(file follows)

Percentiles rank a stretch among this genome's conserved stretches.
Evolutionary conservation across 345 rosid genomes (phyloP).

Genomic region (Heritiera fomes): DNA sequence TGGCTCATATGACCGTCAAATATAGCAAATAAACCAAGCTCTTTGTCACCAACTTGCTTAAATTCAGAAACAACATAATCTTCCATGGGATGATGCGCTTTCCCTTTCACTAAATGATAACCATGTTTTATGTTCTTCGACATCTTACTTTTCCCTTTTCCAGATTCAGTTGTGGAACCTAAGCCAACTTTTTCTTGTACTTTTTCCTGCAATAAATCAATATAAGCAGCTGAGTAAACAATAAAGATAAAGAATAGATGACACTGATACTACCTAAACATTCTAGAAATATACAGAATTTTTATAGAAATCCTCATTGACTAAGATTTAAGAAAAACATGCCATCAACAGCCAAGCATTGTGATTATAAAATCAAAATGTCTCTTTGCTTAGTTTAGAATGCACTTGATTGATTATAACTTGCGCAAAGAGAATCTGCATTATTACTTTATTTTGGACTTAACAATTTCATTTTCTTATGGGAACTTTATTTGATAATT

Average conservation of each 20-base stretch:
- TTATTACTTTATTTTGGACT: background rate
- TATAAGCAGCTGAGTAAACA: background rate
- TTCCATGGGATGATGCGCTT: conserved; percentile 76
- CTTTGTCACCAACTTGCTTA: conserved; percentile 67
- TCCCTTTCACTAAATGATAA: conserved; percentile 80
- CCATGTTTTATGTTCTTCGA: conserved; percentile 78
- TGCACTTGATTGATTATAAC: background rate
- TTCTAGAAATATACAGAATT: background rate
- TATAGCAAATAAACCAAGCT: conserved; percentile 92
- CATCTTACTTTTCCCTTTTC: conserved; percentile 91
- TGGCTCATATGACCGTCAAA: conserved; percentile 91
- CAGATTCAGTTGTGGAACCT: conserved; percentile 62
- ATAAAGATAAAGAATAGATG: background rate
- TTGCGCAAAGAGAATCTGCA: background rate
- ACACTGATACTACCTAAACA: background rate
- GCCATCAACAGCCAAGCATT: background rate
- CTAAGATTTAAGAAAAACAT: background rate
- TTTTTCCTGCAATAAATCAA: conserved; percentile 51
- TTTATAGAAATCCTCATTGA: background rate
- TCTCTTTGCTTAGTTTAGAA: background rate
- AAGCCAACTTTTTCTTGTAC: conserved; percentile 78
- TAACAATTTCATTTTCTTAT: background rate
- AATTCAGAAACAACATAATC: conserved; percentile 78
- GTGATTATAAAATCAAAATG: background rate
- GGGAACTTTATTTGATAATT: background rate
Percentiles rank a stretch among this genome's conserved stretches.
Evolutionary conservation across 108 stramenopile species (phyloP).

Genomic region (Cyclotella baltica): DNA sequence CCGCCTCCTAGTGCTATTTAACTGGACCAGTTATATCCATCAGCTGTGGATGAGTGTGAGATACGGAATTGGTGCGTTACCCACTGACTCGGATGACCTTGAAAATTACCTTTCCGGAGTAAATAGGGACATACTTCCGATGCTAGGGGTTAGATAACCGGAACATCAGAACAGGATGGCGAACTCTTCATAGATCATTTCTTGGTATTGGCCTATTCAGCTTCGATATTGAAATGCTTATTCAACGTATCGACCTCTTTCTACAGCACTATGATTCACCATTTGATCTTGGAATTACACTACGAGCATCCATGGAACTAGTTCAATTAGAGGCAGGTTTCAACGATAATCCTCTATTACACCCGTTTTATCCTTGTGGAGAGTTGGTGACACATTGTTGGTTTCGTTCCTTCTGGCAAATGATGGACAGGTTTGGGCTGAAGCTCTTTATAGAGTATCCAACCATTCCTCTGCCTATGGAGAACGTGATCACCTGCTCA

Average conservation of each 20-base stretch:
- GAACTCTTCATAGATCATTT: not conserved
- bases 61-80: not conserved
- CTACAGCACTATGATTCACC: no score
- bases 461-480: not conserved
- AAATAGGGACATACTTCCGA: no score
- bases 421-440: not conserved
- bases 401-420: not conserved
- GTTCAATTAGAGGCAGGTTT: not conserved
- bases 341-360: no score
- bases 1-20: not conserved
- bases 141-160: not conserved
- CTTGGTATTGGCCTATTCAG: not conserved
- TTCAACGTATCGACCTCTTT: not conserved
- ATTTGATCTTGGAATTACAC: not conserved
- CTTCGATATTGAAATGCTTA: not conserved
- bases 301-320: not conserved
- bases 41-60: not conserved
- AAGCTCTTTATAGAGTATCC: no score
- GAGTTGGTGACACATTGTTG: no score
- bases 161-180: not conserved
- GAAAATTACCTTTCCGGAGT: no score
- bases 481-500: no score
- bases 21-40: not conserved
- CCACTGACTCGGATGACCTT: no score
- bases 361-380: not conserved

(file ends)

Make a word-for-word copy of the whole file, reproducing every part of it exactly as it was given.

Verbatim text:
Percentiles rank a stretch among this genome's conserved stretches.
Evolutionary conservation across 345 rosid genomes (phyloP).

Genomic region (Heritiera fomes): DNA sequence TGGCTCATATGACCGTCAAATATAGCAAATAAACCAAGCTCTTTGTCACCAACTTGCTTAAATTCAGAAACAACATAATCTTCCATGGGATGATGCGCTTTCCCTTTCACTAAATGATAACCATGTTTTATGTTCTTCGACATCTTACTTTTCCCTTTTCCAGATTCAGTTGTGGAACCTAAGCCAACTTTTTCTTGTACTTTTTCCTGCAATAAATCAATATAAGCAGCTGAGTAAACAATAAAGATAAAGAATAGATGACACTGATACTACCTAAACATTCTAGAAATATACAGAATTTTTATAGAAATCCTCATTGACTAAGATTTAAGAAAAACATGCCATCAACAGCCAAGCATTGTGATTATAAAATCAAAATGTCTCTTTGCTTAGTTTAGAATGCACTTGATTGATTATAACTTGCGCAAAGAGAATCTGCATTATTACTTTATTTTGGACTTAACAATTTCATTTTCTTATGGGAACTTTATTTGATAATT

Average conservation of each 20-base stretch:
- TTATTACTTTATTTTGGACT: background rate
- TATAAGCAGCTGAGTAAACA: background rate
- TTCCATGGGATGATGCGCTT: conserved; percentile 76
- CTTTGTCACCAACTTGCTTA: conserved; percentile 67
- TCCCTTTCACTAAATGATAA: conserved; percentile 80
- CCATGTTTTATGTTCTTCGA: conserved; percentile 78
- TGCACTTGATTGATTATAAC: background rate
- TTCTAGAAATATACAGAATT: background rate
- TATAGCAAATAAACCAAGCT: conserved; percentile 92
- CATCTTACTTTTCCCTTTTC: conserved; percentile 91
- TGGCTCATATGACCGTCAAA: conserved; percentile 91
- CAGATTCAGTTGTGGAACCT: conserved; percentile 62
- ATAAAGATAAAGAATAGATG: background rate
- TTGCGCAAAGAGAATCTGCA: background rate
- ACACTGATACTACCTAAACA: background rate
- GCCATCAACAGCCAAGCATT: background rate
- CTAAGATTTAAGAAAAACAT: background rate
- TTTTTCCTGCAATAAATCAA: conserved; percentile 51
- TTTATAGAAATCCTCATTGA: background rate
- TCTCTTTGCTTAGTTTAGAA: background rate
- AAGCCAACTTTTTCTTGTAC: conserved; percentile 78
- TAACAATTTCATTTTCTTAT: background rate
- AATTCAGAAACAACATAATC: conserved; percentile 78
- GTGATTATAAAATCAAAATG: background rate
- GGGAACTTTATTTGATAATT: background rate
Percentiles rank a stretch among this genome's conserved stretches.
Evolutionary conservation across 108 stramenopile species (phyloP).

Genomic region (Cyclotella baltica): DNA sequence CCGCCTCCTAGTGCTATTTAACTGGACCAGTTATATCCATCAGCTGTGGATGAGTGTGAGATACGGAATTGGTGCGTTACCCACTGACTCGGATGACCTTGAAAATTACCTTTCCGGAGTAAATAGGGACATACTTCCGATGCTAGGGGTTAGATAACCGGAACATCAGAACAGGATGGCGAACTCTTCATAGATCATTTCTTGGTATTGGCCTATTCAGCTTCGATATTGAAATGCTTATTCAACGTATCGACCTCTTTCTACAGCACTATGATTCACCATTTGATCTTGGAATTACACTACGAGCATCCATGGAACTAGTTCAATTAGAGGCAGGTTTCAACGATAATCCTCTATTACACCCGTTTTATCCTTGTGGAGAGTTGGTGACACATTGTTGGTTTCGTTCCTTCTGGCAAATGATGGACAGGTTTGGGCTGAAGCTCTTTATAGAGTATCCAACCATTCCTCTGCCTATGGAGAACGTGATCACCTGCTCA

Average conservation of each 20-base stretch:
- GAACTCTTCATAGATCATTT: not conserved
- bases 61-80: not conserved
- CTACAGCACTATGATTCACC: no score
- bases 461-480: not conserved
- AAATAGGGACATACTTCCGA: no score
- bases 421-440: not conserved
- bases 401-420: not conserved
- GTTCAATTAGAGGCAGGTTT: not conserved
- bases 341-360: no score
- bases 1-20: not conserved
- bases 141-160: not conserved
- CTTGGTATTGGCCTATTCAG: not conserved
- TTCAACGTATCGACCTCTTT: not conserved
- ATTTGATCTTGGAATTACAC: not conserved
- CTTCGATATTGAAATGCTTA: not conserved
- bases 301-320: not conserved
- bases 41-60: not conserved
- AAGCTCTTTATAGAGTATCC: no score
- GAGTTGGTGACACATTGTTG: no score
- bases 161-180: not conserved
- GAAAATTACCTTTCCGGAGT: no score
- bases 481-500: no score
- bases 21-40: not conserved
- CCACTGACTCGGATGACCTT: no score
- bases 361-380: not conserved